Want to learn how to easily get your first 5,000 subscribers? Download this free eBook to learn how.

Is Symantec Store Using Ethical Sales Practices?

Note, this is a rant. I’m sharing this as an example of how companies abuse psychology to sell stuff online.

I stumbled on an interesting sales tactic from the well-known anti-virus store Symantecstore.com. Their brand-new software Norton 360 4.0 (3 user pack) sells for $79.99, but when you press “Add to Cart,” something strange happens…

You are taken to their checkout page, which is handled by Digital River, but wait! There was something else in my cart that I didn’t add. It was Digital River’s “extended download service.”

What is their extended download service? It’s a service that promises to give you the ability to download your software for 1-year after your purchase date for $10.99.

Now think about that for one second…

You can buy the disc at a store for $79.99 and install it for a year for FREE because you have the disc. Yet, here is this company that offers you a “digital disc” for $10.99.

This doesn’t make sense.

Why does a “digital disc” cost $10.99 when a physical disc comes with your purchase for free?

As a consumer, I feel like Digital River and Symantec are passing off their product packaging, distribution, and middle men costs to me.

…But as a marketer, this is a great example of how you can use psychology to persuade people to pay for something that was free. Let me explain.

When you buy software online, if you’re anything like me, one of your first thoughts will be about “how will I get this software back if I lose my computer?”

To top it off, when you’re buying an anti-virus software, you’re already thinking about protecting your data, right?

Well, the extended download service plays off your fears and offers you this service for $10.99.

How ridiculous.

This is a perfect example of abusing psychology to get sales. I mean, if they offered it as an opt-in service, I wouldn’t be nearly as frustrated, but it’s an opt-out service and it’s unreal.

What’s your take? Is this an ethical sales practice? Do you think a company should include an opt-out service in your shopping cart by default?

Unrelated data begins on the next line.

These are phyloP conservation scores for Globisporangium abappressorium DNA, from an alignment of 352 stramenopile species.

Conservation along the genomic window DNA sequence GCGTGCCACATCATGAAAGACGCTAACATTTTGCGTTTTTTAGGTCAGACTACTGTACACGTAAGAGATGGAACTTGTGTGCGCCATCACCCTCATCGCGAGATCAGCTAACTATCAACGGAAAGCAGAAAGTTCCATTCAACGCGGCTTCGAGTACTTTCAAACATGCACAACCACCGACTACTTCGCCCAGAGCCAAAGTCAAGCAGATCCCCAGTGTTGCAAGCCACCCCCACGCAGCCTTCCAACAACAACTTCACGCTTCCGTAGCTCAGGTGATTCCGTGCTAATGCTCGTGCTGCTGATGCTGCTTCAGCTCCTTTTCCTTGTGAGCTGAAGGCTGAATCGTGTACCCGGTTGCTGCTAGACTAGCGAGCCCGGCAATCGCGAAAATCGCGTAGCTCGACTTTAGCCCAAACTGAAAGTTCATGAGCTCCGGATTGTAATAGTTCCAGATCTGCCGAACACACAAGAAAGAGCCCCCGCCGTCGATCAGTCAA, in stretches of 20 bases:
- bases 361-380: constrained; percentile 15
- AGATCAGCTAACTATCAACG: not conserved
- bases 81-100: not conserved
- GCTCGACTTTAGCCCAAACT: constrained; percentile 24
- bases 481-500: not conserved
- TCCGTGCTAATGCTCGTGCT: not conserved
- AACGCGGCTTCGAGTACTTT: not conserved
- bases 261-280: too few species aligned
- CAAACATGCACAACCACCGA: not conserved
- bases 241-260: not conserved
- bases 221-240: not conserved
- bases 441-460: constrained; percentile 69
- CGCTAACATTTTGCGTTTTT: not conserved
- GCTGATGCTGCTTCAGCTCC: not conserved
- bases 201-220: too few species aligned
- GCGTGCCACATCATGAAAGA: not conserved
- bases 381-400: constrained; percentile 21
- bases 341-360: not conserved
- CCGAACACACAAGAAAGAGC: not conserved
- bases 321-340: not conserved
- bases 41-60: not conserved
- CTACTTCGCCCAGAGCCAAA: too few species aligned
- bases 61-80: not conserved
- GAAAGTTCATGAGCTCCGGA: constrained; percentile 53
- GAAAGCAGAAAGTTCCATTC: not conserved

*Update* It was brought to my attention that this is a Digital River sales tactic. While they sell this service for $10.99, Symantec isn’t free from blame. If you purchase directly from their site, there is something called Norton Download Insurance, which is essentially the same thing for $6.99


Spread the love!

Join OVER 200,000 subscribers


Click here to sign up

Need more? Choose your path below

31 comments Leave a comment

Any way you slice it, this is absurd. What I hate even more is that Symantec started disabling your local antivirus protection when your subscription ends. In times past, you’d simply lost your access to their servers and stop getting virus definition updates.


That saves me. Thanks for being so ssenblie!

Tehillah Hessler

Last summer I learned about this download insurance via an encounter with Corel. A few years ago I purchased an update to Paint Shop Pro (which I’ve been using since its inception) via download. I normally opt to Save the file to my drive prior to installation (for reinstalls when necessary), but it wasn’t an option and I was extremely busy so I didn’t bother to question the odd behavior. They probably had an opt-in for insurance in the shopping cart, which I obviously didn’t select.

Fast forward 2 years to a laptop crash. Disgusted with Windows Vista problems and the current crash, I decided to wipe my machine clean and do a fresh install of Ubuntu and Windows 7. As I spent a brutal day installing all my software from an external drive, I realized that I didn’t have an executable file for the latest Corel Paint Shop Pro version. So I opened the PDF I had created of my Corel web site receipt and clicked the link to the download location. Guess what? It was no longer available!

They had a newer version out and if I wanted it, I’d have to pay for it. I didn’t want it, I was perfectly happy with the version I had been using and not willing to pay another penny for an upgrade. So I complained to “customer service” and they pretty much told me I was SOL because I hadn’t paid for the download insurance – if I wanted the software I would have to buy a new copy!

Despite the fact that all correspondence with them was online, it took them almost 2 weeks to finally tell me they didn’t care about my business. During that time I still needed to work on client’s websites so I explored other options and after evaluating Snag It during a FREE trial period, I decided I liked it – and TechSmith – better.

Snag It is now running nicely and serves my needs better than Corel Paint Shop Pro – and the installation file is stored on my external drive should I ever need to reinstall.